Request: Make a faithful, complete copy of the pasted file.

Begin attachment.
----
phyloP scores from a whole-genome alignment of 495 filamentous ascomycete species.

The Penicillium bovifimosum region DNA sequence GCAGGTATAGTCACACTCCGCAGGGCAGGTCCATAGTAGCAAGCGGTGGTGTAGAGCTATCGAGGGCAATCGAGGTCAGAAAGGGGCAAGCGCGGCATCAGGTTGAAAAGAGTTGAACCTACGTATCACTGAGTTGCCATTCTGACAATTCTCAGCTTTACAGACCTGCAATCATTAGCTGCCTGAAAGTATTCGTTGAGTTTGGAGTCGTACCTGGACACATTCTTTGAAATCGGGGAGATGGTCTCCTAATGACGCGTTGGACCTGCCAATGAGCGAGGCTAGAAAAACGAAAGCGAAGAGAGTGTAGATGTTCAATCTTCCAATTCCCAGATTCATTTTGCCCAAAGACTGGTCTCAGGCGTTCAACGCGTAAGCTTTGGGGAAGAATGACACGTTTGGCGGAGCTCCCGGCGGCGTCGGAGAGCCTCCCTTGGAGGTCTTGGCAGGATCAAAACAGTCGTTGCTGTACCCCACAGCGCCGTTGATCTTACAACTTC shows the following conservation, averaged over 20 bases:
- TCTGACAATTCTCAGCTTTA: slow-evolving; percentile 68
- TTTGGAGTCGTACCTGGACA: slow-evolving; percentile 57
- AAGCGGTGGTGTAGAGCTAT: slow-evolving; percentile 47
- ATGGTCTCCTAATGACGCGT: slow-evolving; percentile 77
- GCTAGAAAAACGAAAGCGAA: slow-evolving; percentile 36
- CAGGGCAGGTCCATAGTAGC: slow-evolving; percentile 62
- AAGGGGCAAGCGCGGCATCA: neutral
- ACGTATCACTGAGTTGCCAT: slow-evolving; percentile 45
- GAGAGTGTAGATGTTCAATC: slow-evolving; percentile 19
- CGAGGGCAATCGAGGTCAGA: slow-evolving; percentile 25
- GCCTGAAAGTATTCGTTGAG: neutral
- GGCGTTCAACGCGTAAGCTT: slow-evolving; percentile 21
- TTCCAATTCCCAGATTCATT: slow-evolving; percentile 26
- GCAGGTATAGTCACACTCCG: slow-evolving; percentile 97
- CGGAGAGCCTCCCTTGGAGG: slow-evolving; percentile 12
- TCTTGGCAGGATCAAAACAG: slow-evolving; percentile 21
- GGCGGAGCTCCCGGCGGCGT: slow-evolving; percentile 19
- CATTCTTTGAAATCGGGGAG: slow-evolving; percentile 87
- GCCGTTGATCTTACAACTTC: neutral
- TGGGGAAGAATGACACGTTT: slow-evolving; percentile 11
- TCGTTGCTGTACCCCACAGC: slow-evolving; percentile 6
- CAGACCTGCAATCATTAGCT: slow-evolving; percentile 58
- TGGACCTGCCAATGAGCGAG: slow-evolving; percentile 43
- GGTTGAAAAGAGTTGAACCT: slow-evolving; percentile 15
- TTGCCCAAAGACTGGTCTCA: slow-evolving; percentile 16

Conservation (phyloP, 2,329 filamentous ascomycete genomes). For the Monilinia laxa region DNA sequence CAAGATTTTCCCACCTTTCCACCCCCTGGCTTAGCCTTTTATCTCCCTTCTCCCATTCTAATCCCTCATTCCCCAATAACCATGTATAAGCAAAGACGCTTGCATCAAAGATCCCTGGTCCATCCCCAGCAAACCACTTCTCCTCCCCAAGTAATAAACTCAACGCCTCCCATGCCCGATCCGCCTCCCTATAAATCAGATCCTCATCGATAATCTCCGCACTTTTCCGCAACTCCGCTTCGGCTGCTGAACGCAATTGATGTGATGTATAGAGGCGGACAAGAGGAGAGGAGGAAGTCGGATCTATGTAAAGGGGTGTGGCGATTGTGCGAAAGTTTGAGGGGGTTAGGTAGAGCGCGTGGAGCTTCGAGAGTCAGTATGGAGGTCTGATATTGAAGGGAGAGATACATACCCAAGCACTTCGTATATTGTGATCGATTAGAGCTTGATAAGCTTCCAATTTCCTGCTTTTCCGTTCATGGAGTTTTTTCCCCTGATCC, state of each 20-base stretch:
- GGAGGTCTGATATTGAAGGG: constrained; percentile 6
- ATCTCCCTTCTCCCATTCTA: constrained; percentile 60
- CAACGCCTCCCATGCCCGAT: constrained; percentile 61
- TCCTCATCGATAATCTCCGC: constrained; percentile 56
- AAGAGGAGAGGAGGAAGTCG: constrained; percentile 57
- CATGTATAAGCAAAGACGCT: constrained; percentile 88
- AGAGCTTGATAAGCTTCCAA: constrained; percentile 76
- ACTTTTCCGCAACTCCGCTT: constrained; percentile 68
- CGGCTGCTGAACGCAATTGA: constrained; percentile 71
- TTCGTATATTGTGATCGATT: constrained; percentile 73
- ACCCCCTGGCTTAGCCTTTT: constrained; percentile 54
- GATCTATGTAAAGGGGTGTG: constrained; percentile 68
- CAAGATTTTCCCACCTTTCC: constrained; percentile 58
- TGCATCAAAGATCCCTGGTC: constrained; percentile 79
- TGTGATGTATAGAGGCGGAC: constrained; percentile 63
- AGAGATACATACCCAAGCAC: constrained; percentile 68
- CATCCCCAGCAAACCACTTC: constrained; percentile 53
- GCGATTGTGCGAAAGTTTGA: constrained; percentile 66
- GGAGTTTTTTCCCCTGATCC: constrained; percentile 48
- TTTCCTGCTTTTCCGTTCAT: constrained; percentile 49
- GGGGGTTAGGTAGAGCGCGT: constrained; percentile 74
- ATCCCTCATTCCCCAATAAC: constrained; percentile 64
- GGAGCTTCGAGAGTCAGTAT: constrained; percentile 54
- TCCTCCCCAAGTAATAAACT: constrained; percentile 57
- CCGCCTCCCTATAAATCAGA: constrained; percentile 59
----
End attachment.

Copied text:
phyloP scores from a whole-genome alignment of 495 filamentous ascomycete species.

The Penicillium bovifimosum region DNA sequence GCAGGTATAGTCACACTCCGCAGGGCAGGTCCATAGTAGCAAGCGGTGGTGTAGAGCTATCGAGGGCAATCGAGGTCAGAAAGGGGCAAGCGCGGCATCAGGTTGAAAAGAGTTGAACCTACGTATCACTGAGTTGCCATTCTGACAATTCTCAGCTTTACAGACCTGCAATCATTAGCTGCCTGAAAGTATTCGTTGAGTTTGGAGTCGTACCTGGACACATTCTTTGAAATCGGGGAGATGGTCTCCTAATGACGCGTTGGACCTGCCAATGAGCGAGGCTAGAAAAACGAAAGCGAAGAGAGTGTAGATGTTCAATCTTCCAATTCCCAGATTCATTTTGCCCAAAGACTGGTCTCAGGCGTTCAACGCGTAAGCTTTGGGGAAGAATGACACGTTTGGCGGAGCTCCCGGCGGCGTCGGAGAGCCTCCCTTGGAGGTCTTGGCAGGATCAAAACAGTCGTTGCTGTACCCCACAGCGCCGTTGATCTTACAACTTC shows the following conservation, averaged over 20 bases:
- TCTGACAATTCTCAGCTTTA: slow-evolving; percentile 68
- TTTGGAGTCGTACCTGGACA: slow-evolving; percentile 57
- AAGCGGTGGTGTAGAGCTAT: slow-evolving; percentile 47
- ATGGTCTCCTAATGACGCGT: slow-evolving; percentile 77
- GCTAGAAAAACGAAAGCGAA: slow-evolving; percentile 36
- CAGGGCAGGTCCATAGTAGC: slow-evolving; percentile 62
- AAGGGGCAAGCGCGGCATCA: neutral
- ACGTATCACTGAGTTGCCAT: slow-evolving; percentile 45
- GAGAGTGTAGATGTTCAATC: slow-evolving; percentile 19
- CGAGGGCAATCGAGGTCAGA: slow-evolving; percentile 25
- GCCTGAAAGTATTCGTTGAG: neutral
- GGCGTTCAACGCGTAAGCTT: slow-evolving; percentile 21
- TTCCAATTCCCAGATTCATT: slow-evolving; percentile 26
- GCAGGTATAGTCACACTCCG: slow-evolving; percentile 97
- CGGAGAGCCTCCCTTGGAGG: slow-evolving; percentile 12
- TCTTGGCAGGATCAAAACAG: slow-evolving; percentile 21
- GGCGGAGCTCCCGGCGGCGT: slow-evolving; percentile 19
- CATTCTTTGAAATCGGGGAG: slow-evolving; percentile 87
- GCCGTTGATCTTACAACTTC: neutral
- TGGGGAAGAATGACACGTTT: slow-evolving; percentile 11
- TCGTTGCTGTACCCCACAGC: slow-evolving; percentile 6
- CAGACCTGCAATCATTAGCT: slow-evolving; percentile 58
- TGGACCTGCCAATGAGCGAG: slow-evolving; percentile 43
- GGTTGAAAAGAGTTGAACCT: slow-evolving; percentile 15
- TTGCCCAAAGACTGGTCTCA: slow-evolving; percentile 16

Conservation (phyloP, 2,329 filamentous ascomycete genomes). For the Monilinia laxa region DNA sequence CAAGATTTTCCCACCTTTCCACCCCCTGGCTTAGCCTTTTATCTCCCTTCTCCCATTCTAATCCCTCATTCCCCAATAACCATGTATAAGCAAAGACGCTTGCATCAAAGATCCCTGGTCCATCCCCAGCAAACCACTTCTCCTCCCCAAGTAATAAACTCAACGCCTCCCATGCCCGATCCGCCTCCCTATAAATCAGATCCTCATCGATAATCTCCGCACTTTTCCGCAACTCCGCTTCGGCTGCTGAACGCAATTGATGTGATGTATAGAGGCGGACAAGAGGAGAGGAGGAAGTCGGATCTATGTAAAGGGGTGTGGCGATTGTGCGAAAGTTTGAGGGGGTTAGGTAGAGCGCGTGGAGCTTCGAGAGTCAGTATGGAGGTCTGATATTGAAGGGAGAGATACATACCCAAGCACTTCGTATATTGTGATCGATTAGAGCTTGATAAGCTTCCAATTTCCTGCTTTTCCGTTCATGGAGTTTTTTCCCCTGATCC, state of each 20-base stretch:
- GGAGGTCTGATATTGAAGGG: constrained; percentile 6
- ATCTCCCTTCTCCCATTCTA: constrained; percentile 60
- CAACGCCTCCCATGCCCGAT: constrained; percentile 61
- TCCTCATCGATAATCTCCGC: constrained; percentile 56
- AAGAGGAGAGGAGGAAGTCG: constrained; percentile 57
- CATGTATAAGCAAAGACGCT: constrained; percentile 88
- AGAGCTTGATAAGCTTCCAA: constrained; percentile 76
- ACTTTTCCGCAACTCCGCTT: constrained; percentile 68
- CGGCTGCTGAACGCAATTGA: constrained; percentile 71
- TTCGTATATTGTGATCGATT: constrained; percentile 73
- ACCCCCTGGCTTAGCCTTTT: constrained; percentile 54
- GATCTATGTAAAGGGGTGTG: constrained; percentile 68
- CAAGATTTTCCCACCTTTCC: constrained; percentile 58
- TGCATCAAAGATCCCTGGTC: constrained; percentile 79
- TGTGATGTATAGAGGCGGAC: constrained; percentile 63
- AGAGATACATACCCAAGCAC: constrained; percentile 68
- CATCCCCAGCAAACCACTTC: constrained; percentile 53
- GCGATTGTGCGAAAGTTTGA: constrained; percentile 66
- GGAGTTTTTTCCCCTGATCC: constrained; percentile 48
- TTTCCTGCTTTTCCGTTCAT: constrained; percentile 49
- GGGGGTTAGGTAGAGCGCGT: constrained; percentile 74
- ATCCCTCATTCCCCAATAAC: constrained; percentile 64
- GGAGCTTCGAGAGTCAGTAT: constrained; percentile 54
- TCCTCCCCAAGTAATAAACT: constrained; percentile 57
- CCGCCTCCCTATAAATCAGA: constrained; percentile 59